The chair of the Saratoga Springs Republican Committee has been replaced. In an organizational meeting last night, Matthew Hogan lost his leadership role to Chris Obstarczyk, a partner in the law firm Levy & Obstraczyk PLLC.

Niskayuna Town deputy attorney Rob Hess resigned yesterday morning, effective immediately. “I would rather not give a reason,” he told the Times Union, and said he is also not required by law to give one to his employer.

A $30.4 million Hyatt Place hotel project in downtown Albany won approval from the city’s Industrial Development Agency’s Finance Committee for $6.8 million in tax breaks.

Saratoga Springs parking rules that once allowed stays of up to 48 hours on Putnam Street are now restricting visitors to three hours.

Troopers arrested 68 people on drug-related charges during a weekend music festival in Rensselaer County, the State Police said. The annual Disc Jam Music Festival — which features rock and electronic music, disc golf and camping — was held Friday through Sunday in Stephentown, near the Massachusetts border.

A number of businesses on Route 7 in Brunswick were affected by a water main break on Oakwood Avenue in Troy, and have been asked to conserve water as a result.

A mandatory boil water order is in effect as a result of the break. The order has been issued for anyone living east of Burdett Avenue, including Pawling and Pinewoods Avenue. The order also extends to Brunswick, North Greenbush, and Poestenkill.

A business in Schenectady, CSL Plasma, is doing potentially life-saving work while also raising concerns that it is taking advantage of low-income communities.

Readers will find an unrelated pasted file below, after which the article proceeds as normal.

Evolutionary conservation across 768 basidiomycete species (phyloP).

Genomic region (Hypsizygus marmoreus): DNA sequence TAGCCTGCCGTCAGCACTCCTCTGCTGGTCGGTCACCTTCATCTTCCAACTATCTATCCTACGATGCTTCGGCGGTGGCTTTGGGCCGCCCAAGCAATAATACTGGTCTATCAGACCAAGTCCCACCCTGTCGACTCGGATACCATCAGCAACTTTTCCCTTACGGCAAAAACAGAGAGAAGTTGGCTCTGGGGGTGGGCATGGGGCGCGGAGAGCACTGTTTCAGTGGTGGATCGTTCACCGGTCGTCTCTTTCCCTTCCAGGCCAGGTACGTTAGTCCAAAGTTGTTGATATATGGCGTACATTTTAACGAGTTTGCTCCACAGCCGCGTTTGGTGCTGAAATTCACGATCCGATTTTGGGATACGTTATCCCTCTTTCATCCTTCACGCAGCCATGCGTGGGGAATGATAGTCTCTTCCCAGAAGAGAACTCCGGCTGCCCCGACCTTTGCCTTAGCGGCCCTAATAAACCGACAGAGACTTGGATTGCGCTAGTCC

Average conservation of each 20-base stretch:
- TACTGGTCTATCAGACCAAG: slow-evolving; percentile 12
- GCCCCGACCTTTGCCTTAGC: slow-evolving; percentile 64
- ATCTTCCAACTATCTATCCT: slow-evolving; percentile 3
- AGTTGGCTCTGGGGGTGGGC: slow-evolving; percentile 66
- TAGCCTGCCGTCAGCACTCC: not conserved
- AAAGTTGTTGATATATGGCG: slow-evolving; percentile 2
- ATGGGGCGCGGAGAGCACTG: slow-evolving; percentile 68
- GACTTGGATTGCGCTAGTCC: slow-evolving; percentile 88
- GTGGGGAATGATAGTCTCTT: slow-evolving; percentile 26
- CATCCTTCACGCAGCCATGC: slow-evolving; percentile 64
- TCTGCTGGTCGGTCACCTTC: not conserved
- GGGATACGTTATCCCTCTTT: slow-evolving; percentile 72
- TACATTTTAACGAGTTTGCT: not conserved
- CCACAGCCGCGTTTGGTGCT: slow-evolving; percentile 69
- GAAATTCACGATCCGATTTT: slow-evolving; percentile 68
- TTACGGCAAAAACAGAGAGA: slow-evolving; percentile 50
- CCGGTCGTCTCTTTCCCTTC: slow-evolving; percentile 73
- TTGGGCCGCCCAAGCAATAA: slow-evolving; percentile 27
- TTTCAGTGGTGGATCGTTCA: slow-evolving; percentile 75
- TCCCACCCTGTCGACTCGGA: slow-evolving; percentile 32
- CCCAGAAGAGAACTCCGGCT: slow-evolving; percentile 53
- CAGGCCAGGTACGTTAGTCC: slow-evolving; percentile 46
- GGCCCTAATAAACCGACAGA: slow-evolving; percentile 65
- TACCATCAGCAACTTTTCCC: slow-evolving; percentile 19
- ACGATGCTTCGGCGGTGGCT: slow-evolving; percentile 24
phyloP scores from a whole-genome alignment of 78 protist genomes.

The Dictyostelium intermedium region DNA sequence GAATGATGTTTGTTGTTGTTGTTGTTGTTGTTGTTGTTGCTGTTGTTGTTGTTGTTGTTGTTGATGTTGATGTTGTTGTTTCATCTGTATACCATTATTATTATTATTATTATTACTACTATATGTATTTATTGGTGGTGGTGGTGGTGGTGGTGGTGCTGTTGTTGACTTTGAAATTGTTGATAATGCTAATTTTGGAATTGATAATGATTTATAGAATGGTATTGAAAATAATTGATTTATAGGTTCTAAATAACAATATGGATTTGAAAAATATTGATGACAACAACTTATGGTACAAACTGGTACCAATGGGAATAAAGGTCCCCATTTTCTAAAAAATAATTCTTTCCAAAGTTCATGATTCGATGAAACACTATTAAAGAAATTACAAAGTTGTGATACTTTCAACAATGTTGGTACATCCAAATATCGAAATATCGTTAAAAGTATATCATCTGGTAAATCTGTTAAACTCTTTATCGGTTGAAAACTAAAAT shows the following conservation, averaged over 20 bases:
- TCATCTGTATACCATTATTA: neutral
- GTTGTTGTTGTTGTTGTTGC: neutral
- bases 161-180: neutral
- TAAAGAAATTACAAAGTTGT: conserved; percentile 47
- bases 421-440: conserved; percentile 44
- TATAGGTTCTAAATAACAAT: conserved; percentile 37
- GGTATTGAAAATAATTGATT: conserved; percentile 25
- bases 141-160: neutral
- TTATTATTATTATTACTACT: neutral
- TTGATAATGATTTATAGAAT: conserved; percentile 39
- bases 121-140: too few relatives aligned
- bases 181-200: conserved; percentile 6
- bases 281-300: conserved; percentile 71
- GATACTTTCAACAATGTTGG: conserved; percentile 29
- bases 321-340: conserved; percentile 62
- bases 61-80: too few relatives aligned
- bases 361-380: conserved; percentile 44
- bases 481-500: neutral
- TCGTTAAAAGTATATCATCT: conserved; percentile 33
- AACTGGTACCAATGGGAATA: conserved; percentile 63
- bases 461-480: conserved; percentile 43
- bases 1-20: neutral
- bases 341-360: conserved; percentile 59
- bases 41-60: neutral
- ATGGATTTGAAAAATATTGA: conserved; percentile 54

Multiple fire departments were on the scene of a structure fire in Slingerlands this morning.

Saratoga County supervisors plan to give each town and city in the county an additional $20,000 annually from revenue the county is collecting from use of its former landfill, county officials said.

A public forum was held yesterday on a pipeline project being proposed by National Grid. Residents in favor, and those opposed, are all making sure their opinions are heard.

he Town of Niskayuna has scheduled a June 20 vote for a controversial proposal to build a Holocaust Memorial.

Tri-City won the New York-Penn League championship last summer, but they have a mostly new roster and a new manager, neither of which is an unusual development on a Class A Short Season team designed to develop players.

President Donald Trump said that if a foreign power offered dirt on his 2020 opponent, he’d be open to accepting it and that he’d have no obligation to call in the FBI. “I think I’d want to hear it,” Trump said in an interview with ABC News, adding, “There’s nothing wrong with listening.”

Build-A-Bear Workshop’s “Pay Your Age Day” last year was a big problem, with long lines, anxious kids and parents and people turned away during the nationwide event. Well, it’s back, but with new rules.

Photo credit: Fred Coffey.